In a series of short vignettes by John Cheever published as "Three Stories", a man takes an aisle seat in the 707 bound for Rome. The plane is not quite full and there is an empty seat between him and the window seat which is taken by a remarkably good-looking woman. His polite "good evening" is ignored. After emitting a discouraging mumble, she lifts a book straight in front of her face, and when he, seeking a clue to start a conversation, tries to decipher the title, the woman conceals it with her hand. He then opens a conservative newspaper, believing that shy women are turned on by such papers, but her indifference continues; and when she goes to the toilet she takes her book with her, in order to deprive him of the most minuscule hint about herself and her intellect.
Perhaps he reminds her of someone she dislikes, of someone who wounded her, or perhaps she is just a sulky, unhappy person. But when the stewardess comes by to offer tea or coffee, she jumps like a happy cricket as she chooses the latter. Her dazzling smile gives him hope, and when she resumes reading he wishes he could have a foot in the door. When he politely enquires: "May I ask you what you're reading?" she says: "No." When the meal is served she realizes that she has no salt and asks the man if she can trouble him for his. He detects some warmth in her voice: things are definitely looking up. The woman then watches a movie and accompanies the scenes with intermittent musical laughs, and afterwards she settles for the night. In the morning, when they are approaching their destination, he asks her "Did you sleep well?" and she frowns, appearing to find the question impertinent. She then puts her mysterious book in her bag and starts disembarking, while he follows her down the aisle and through passport control. But what's happening now? He takes her bags, they go together towards the taxi stand, and they board the same cab. "He is her husband, she is his wife, the mother of his children, and a woman he has worshipped passionately for nearly thirty years."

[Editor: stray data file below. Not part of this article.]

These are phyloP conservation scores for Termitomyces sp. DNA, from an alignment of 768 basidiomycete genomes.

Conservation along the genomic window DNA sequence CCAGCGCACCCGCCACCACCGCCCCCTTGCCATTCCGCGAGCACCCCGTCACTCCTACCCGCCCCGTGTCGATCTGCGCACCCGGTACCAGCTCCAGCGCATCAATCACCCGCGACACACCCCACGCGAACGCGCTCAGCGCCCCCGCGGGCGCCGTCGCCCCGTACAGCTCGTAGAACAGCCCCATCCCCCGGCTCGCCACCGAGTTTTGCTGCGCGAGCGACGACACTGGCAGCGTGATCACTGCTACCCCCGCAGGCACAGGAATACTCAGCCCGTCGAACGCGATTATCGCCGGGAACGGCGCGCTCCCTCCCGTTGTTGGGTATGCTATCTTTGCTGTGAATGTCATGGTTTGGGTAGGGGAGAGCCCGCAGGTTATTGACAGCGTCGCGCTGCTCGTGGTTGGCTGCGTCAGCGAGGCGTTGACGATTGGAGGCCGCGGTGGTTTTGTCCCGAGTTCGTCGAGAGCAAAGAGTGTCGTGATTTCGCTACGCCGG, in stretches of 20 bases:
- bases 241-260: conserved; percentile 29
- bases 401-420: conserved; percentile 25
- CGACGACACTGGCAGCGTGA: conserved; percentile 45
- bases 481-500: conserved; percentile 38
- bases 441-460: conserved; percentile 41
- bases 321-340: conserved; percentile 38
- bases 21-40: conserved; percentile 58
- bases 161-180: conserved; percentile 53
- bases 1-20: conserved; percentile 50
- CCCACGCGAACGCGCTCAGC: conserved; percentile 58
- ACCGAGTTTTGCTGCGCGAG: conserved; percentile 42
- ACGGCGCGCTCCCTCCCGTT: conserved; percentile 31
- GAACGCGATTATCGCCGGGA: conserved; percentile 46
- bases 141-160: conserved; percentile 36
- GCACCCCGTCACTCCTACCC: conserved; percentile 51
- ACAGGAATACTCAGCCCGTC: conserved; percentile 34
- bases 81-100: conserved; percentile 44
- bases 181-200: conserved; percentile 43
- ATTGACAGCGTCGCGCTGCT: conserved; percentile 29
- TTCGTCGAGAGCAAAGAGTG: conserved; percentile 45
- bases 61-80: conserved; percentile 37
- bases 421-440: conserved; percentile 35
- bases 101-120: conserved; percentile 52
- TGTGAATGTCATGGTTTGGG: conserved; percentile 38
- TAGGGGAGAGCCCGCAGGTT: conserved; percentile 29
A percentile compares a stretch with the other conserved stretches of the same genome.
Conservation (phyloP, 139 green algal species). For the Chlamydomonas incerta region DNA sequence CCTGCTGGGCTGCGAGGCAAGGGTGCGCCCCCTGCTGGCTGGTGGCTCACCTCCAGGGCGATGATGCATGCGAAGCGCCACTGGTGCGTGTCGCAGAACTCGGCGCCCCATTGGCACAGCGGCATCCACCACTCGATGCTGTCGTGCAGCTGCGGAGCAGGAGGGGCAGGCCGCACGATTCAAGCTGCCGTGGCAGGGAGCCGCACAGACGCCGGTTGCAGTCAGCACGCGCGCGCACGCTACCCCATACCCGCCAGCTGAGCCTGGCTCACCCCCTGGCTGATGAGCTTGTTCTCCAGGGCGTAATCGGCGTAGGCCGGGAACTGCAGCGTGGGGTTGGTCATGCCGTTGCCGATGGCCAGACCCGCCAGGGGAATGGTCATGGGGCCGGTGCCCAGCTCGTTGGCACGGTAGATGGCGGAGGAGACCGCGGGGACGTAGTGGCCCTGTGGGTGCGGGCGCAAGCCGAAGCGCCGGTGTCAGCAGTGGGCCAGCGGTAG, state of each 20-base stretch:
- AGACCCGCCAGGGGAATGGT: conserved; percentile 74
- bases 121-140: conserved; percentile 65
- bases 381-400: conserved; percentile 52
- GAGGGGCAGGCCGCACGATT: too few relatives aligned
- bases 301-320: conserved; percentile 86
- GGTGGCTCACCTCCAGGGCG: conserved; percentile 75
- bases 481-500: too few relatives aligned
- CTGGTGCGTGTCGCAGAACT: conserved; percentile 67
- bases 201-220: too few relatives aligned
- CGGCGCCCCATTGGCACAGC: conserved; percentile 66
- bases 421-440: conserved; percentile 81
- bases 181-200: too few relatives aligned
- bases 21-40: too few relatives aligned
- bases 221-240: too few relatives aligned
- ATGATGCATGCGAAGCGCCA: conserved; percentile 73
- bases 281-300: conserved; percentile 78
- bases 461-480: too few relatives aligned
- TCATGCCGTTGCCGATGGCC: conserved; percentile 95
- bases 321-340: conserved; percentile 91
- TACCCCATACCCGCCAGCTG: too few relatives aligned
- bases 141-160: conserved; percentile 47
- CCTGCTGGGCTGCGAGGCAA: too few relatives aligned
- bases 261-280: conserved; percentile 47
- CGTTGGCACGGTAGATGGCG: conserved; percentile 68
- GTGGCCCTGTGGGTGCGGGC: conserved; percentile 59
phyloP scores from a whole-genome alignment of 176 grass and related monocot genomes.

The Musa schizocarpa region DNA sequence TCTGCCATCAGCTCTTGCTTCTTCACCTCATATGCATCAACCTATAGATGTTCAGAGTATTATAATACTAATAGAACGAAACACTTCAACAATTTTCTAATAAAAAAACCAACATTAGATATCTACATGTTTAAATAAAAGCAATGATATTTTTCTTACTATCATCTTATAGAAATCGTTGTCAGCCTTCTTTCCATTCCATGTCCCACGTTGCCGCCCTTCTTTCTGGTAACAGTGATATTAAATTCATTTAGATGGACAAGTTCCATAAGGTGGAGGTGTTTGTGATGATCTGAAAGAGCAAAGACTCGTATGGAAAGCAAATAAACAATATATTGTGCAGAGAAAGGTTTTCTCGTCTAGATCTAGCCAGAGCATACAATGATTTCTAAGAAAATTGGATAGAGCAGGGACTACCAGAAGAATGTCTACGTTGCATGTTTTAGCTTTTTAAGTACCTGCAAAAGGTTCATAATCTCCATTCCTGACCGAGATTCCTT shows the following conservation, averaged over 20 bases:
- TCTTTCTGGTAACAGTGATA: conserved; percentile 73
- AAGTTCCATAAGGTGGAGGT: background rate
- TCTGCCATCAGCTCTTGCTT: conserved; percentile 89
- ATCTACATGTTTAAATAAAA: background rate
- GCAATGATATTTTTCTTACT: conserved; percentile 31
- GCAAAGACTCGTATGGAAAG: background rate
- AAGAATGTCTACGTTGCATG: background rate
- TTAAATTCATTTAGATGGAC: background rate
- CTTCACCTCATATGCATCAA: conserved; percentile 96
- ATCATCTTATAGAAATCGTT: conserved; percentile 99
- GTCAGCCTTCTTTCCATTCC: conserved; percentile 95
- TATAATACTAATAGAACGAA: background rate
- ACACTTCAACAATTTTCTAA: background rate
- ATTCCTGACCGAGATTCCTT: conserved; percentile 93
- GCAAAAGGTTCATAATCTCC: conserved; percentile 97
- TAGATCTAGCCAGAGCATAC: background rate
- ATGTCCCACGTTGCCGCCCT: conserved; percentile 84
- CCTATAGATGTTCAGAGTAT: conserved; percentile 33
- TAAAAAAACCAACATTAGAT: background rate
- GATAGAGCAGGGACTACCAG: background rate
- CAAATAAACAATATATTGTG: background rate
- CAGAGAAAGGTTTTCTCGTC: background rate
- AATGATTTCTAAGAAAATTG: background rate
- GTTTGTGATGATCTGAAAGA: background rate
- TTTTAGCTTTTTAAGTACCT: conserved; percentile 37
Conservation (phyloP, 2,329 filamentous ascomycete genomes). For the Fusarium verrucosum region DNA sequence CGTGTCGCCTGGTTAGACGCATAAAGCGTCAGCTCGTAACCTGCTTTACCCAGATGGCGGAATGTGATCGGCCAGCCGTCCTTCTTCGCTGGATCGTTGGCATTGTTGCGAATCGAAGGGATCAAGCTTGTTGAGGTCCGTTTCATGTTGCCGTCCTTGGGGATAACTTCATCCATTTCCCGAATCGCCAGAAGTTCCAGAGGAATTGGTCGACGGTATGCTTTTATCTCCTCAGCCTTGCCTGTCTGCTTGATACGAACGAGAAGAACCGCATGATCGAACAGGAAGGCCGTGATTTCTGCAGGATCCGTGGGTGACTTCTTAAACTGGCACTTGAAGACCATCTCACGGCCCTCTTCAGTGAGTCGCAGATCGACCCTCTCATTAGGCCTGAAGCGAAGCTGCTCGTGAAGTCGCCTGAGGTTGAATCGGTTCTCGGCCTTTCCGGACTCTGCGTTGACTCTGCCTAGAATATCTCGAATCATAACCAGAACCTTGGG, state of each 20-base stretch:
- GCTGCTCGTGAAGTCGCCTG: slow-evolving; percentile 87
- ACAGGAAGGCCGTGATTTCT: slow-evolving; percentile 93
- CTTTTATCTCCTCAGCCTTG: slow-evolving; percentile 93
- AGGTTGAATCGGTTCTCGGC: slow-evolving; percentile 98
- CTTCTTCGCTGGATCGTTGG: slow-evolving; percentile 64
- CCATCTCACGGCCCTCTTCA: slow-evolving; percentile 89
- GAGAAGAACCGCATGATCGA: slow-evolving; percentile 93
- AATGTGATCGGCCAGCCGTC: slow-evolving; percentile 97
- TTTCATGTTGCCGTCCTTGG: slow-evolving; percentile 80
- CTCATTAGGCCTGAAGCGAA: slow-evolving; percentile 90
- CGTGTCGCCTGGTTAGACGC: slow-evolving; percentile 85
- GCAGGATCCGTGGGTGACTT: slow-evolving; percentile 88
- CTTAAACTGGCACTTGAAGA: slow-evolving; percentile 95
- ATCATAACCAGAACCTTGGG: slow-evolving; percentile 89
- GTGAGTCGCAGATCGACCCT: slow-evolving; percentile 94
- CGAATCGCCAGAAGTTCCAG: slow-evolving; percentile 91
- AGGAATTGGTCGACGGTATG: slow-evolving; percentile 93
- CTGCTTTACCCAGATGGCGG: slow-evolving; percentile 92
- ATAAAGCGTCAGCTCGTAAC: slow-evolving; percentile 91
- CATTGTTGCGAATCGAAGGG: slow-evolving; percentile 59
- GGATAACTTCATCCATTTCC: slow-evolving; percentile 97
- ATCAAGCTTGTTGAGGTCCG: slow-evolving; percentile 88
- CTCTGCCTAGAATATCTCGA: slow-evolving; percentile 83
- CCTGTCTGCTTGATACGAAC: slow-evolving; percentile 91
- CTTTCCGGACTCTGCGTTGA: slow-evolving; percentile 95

Not all marriages require such degree of stoicism, although it is not only in the sense of endurance that I am using the term. Stoics defend the basis of human society by appealing to human nature, and because individuals seek the company of others, forming families and communities, they regard these as sacred and devote themselves to their stability. The stoic husband of Cheever's story does not relate his actions to his own interest, but to the interest of those around him, and he chooses to play his part well and steadfastly in the cosmic drama.